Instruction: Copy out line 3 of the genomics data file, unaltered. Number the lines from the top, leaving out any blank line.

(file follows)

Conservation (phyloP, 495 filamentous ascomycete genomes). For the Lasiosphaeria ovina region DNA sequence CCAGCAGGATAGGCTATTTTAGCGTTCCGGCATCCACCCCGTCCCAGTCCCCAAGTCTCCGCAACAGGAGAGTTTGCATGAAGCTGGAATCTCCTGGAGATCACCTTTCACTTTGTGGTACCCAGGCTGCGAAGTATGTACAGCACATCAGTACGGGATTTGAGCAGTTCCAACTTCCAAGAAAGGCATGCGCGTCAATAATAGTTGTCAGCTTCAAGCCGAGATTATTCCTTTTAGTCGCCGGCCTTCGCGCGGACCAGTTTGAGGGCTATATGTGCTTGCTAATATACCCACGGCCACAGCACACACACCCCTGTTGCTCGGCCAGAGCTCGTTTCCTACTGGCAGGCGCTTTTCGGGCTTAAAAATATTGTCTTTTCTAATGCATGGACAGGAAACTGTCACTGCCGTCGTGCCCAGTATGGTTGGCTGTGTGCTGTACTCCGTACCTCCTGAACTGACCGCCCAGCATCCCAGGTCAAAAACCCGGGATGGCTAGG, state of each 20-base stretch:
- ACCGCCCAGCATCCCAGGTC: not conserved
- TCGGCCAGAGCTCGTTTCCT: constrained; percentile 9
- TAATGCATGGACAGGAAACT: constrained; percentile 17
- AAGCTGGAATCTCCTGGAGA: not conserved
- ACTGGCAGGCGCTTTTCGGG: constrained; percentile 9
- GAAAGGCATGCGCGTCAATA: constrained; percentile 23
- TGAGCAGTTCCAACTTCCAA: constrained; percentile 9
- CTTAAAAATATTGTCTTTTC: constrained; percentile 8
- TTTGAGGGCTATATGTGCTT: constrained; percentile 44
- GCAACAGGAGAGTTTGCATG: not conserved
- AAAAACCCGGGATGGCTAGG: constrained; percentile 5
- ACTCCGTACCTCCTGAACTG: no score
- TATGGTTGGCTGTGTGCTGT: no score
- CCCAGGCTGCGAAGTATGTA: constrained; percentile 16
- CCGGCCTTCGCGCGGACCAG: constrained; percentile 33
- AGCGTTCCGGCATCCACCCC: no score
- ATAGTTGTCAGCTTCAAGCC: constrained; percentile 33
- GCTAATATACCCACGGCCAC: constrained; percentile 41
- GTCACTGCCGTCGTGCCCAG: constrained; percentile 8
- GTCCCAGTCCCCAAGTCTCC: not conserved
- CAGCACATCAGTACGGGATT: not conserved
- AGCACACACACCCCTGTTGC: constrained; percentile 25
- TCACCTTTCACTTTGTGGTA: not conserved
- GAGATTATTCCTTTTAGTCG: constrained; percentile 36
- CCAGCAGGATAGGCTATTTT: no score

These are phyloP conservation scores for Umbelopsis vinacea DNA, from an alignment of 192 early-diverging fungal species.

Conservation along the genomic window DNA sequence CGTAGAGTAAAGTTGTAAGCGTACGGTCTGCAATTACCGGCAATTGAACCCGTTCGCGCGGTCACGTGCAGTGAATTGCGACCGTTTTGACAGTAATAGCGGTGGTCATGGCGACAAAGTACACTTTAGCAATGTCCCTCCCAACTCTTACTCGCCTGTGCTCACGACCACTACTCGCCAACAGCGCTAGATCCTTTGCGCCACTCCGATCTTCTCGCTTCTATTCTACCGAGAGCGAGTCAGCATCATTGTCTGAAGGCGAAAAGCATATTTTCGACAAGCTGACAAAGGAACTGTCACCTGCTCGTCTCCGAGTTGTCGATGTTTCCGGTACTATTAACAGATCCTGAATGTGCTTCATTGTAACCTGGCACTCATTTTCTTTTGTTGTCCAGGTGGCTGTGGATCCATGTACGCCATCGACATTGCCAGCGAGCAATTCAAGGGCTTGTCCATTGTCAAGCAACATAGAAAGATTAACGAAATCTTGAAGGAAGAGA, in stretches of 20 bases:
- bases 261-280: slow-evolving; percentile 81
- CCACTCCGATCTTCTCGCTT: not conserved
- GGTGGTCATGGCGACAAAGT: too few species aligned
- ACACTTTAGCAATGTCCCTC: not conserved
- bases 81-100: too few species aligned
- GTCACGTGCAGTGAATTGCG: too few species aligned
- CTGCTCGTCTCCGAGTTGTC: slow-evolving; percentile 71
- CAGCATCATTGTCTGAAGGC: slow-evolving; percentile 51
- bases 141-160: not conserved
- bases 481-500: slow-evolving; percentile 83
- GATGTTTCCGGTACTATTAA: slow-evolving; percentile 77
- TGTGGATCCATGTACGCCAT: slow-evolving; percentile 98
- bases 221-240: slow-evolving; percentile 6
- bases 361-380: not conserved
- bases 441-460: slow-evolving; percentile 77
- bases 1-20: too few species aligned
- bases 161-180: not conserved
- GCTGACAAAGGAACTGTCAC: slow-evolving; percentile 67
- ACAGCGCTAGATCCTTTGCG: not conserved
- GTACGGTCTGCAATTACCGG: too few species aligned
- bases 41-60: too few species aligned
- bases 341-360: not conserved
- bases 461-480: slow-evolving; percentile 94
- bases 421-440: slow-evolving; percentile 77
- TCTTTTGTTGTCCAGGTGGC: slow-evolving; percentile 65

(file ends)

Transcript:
- TCGGCCAGAGCTCGTTTCCT: constrained; percentile 9